Mixing Masterclass with Andrew Scheps — Part 10
So when you’re starting out mixing, you focus on your low end, like, “oh my god, I have to get my low end right.”
I never think about my low end anymore, because the low end affects how the vocal works. If the low end is wrong, then it’s no good, and it could either be a balance, or an EQ thing, or a sub thing, and you kind of know when you go for it, so even mixing in headphones, where I’m not hearing the very bottom, you hear how it affects everything else in the mix and you just kind of know.
On this one, I was super stoked at how much sub there was. That’s awesome, and I had no idea. I knew that there was a bunch going on down there, and I was afraid it was just going to be this huge flabby mess, and instead it was a huge, flabby, good mess, and I could use it.
[someone asks question]
Um, okay, the politically correct answer is I always start with the vocal and have everything in all of the time. The reality is I start with the kick drum.
Okay, generally, I also am a huge fan of getting the rough mix, and I will listen to the rough mix while I’m color coding and things like that. Color coding is a big part of organizing it in my brain, so I know what’s playing, and getting the tracks in the right order, because then, all of a sudden, I’m familiar with it.
So I want to know what every instrument is doing all through the arrangement, and I will know that. Within a couple of hours, I’ll know everything. But the first task if it’s a live rock track is I need to get the drums down to that one fader that I talked about before, and if I haven’t gone through every single stupid microphone that they didn’t combine on the way in, and they didn’t cut the toms, and I’ve got spot mics in the cymbals and overheads, and four sets of room mics, and three mono crush mics, and if I don’t know what they’re all doing and balance all of that first, I can’t even listen to the vocal. I have no idea what’s going on.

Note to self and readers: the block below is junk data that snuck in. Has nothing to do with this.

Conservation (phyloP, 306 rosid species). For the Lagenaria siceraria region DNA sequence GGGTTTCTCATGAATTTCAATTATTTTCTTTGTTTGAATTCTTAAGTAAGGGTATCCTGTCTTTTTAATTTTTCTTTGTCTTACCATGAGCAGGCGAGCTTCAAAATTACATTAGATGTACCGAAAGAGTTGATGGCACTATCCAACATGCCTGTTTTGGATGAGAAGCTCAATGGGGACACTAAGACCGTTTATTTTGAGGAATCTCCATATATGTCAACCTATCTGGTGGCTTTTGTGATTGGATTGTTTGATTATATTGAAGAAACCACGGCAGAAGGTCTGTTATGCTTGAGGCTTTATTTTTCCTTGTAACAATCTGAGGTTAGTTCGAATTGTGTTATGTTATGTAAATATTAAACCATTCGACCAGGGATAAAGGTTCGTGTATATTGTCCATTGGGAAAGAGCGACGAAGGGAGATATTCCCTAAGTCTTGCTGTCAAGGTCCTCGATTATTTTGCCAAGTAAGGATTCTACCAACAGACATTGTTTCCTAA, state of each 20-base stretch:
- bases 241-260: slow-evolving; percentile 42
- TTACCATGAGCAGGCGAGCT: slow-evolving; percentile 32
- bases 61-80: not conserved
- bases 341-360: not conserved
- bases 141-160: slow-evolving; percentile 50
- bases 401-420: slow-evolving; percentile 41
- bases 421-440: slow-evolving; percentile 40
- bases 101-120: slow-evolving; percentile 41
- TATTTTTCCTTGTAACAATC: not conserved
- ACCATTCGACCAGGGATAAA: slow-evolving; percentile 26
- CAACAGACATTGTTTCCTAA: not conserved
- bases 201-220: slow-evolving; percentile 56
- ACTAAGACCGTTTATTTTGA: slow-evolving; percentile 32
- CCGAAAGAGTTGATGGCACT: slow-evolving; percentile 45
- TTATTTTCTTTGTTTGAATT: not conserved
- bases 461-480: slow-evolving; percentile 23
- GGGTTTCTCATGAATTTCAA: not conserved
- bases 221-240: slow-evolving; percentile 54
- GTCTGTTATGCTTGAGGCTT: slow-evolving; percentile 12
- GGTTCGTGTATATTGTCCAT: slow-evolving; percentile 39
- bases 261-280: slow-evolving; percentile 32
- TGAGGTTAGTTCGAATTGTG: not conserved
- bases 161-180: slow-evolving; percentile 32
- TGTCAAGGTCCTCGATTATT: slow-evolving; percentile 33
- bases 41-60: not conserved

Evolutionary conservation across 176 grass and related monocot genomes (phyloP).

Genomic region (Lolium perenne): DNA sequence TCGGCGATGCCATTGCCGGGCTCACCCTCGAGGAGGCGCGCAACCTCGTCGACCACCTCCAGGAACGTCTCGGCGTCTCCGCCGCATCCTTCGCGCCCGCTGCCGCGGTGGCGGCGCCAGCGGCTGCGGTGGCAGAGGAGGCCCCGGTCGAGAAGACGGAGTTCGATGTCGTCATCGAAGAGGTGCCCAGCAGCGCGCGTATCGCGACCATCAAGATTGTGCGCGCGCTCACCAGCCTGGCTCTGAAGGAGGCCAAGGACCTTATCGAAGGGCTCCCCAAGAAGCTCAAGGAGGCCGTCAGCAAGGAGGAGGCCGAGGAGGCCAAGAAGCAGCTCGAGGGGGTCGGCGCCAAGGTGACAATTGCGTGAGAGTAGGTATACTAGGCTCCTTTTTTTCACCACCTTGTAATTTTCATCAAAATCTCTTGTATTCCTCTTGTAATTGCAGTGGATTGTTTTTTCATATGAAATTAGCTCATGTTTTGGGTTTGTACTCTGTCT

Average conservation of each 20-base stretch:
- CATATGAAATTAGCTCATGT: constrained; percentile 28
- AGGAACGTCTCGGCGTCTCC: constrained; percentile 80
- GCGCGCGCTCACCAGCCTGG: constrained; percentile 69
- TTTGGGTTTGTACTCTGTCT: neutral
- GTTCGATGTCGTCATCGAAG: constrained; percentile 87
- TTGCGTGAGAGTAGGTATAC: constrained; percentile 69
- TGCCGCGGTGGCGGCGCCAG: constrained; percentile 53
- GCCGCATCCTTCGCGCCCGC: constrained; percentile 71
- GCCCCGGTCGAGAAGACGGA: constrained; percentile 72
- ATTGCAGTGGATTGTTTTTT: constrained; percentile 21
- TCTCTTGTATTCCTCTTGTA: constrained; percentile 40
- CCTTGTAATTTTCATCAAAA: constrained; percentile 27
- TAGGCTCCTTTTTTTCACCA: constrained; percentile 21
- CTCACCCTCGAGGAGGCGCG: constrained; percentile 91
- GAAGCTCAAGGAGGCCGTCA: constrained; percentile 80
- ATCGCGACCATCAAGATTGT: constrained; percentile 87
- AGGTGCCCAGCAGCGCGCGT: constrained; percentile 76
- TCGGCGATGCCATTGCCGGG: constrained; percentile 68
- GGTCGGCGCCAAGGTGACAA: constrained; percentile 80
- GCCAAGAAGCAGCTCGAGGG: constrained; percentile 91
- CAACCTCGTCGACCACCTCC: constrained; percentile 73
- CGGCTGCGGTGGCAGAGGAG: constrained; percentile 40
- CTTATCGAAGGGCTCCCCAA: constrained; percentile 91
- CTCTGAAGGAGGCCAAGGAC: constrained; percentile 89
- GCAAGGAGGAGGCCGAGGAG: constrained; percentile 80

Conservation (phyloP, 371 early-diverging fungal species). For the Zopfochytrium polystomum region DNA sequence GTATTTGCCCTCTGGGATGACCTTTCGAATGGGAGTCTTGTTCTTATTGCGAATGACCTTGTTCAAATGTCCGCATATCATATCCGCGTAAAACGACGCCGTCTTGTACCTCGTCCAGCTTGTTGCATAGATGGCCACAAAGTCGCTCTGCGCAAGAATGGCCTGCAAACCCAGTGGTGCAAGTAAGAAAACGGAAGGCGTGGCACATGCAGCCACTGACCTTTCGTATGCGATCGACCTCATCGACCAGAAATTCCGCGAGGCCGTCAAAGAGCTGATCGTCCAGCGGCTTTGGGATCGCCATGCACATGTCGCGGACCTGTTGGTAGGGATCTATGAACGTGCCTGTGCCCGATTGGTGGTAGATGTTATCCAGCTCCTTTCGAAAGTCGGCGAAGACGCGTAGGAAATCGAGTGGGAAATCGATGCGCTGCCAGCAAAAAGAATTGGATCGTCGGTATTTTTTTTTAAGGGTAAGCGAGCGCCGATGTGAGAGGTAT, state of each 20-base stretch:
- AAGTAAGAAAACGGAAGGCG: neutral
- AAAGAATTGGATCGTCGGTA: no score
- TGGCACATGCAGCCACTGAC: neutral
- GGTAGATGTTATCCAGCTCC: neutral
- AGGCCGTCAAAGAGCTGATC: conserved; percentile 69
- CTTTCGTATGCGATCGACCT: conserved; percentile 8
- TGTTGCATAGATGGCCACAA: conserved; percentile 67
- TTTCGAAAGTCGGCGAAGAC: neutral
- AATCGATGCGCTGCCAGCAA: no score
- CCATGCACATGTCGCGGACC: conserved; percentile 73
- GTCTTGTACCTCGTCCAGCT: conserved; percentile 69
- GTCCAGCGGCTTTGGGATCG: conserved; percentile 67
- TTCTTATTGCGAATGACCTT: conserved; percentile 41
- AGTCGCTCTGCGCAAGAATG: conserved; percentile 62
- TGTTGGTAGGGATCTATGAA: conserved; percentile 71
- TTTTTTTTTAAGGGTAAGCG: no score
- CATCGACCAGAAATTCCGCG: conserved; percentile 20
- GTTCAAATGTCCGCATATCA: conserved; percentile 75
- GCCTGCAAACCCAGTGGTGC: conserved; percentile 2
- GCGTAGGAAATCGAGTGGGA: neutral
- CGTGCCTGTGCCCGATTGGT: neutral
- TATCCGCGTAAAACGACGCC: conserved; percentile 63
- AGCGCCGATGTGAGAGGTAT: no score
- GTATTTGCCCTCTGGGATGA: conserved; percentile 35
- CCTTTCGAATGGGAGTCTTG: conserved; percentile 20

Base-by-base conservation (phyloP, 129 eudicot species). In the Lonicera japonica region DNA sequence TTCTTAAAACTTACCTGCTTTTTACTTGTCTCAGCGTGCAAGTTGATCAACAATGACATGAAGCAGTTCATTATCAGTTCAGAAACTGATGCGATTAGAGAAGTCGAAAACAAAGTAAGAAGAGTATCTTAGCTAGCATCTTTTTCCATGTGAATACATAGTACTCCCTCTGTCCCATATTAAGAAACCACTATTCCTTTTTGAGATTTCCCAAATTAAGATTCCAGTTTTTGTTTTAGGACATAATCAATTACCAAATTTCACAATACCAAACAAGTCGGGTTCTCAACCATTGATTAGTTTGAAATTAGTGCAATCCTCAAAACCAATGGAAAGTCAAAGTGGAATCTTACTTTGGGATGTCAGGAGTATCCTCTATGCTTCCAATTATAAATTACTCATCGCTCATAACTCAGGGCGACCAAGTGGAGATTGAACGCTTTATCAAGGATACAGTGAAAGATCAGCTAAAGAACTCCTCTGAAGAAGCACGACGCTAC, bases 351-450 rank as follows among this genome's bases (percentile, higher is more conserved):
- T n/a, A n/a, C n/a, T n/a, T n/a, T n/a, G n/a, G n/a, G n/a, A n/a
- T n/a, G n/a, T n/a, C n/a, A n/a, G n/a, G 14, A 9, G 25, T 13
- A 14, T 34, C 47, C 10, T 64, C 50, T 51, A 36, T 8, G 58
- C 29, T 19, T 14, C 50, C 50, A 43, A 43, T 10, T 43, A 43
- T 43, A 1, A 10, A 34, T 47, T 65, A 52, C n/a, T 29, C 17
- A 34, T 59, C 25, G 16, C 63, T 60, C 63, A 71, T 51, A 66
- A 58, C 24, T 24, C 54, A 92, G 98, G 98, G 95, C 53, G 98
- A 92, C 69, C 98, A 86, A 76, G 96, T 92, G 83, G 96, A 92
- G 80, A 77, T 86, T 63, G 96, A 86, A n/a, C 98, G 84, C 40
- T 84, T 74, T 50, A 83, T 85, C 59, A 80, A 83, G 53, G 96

So knowing what sort of track it is, I’ll get the drums close. The other thing is again, I think from having mixed so many things, I can get the drums close without hearing the other stuff, and I usually don’t have to go back and change it too much. Usually, I’ll be changing the balance of the kit, not the EQ. I’ll never have the kick drum sounding awesome, and then put the bass in and go, “Alright, that’s not going to work.”
I’m lucky that doesn’t happen anymore, and I think that’s just from getting used to the way stuff sounds. So I will work my way through every instrument, sometimes all of them in solo, just to see like, “What the hell is that?”
But that said, in terms of actually mixing the song, the balance is very organic, and everything is in, and if I can’t make it work, then I’ll start taking stuff out, and if I get it to work with stuff out, then that stuff has to really convince me it needs to be in the mix, or else I take it out, and I send a really apologetic e-mail to the band saying, “I kind of messed around with your arrangement,” or I’ll add stuff.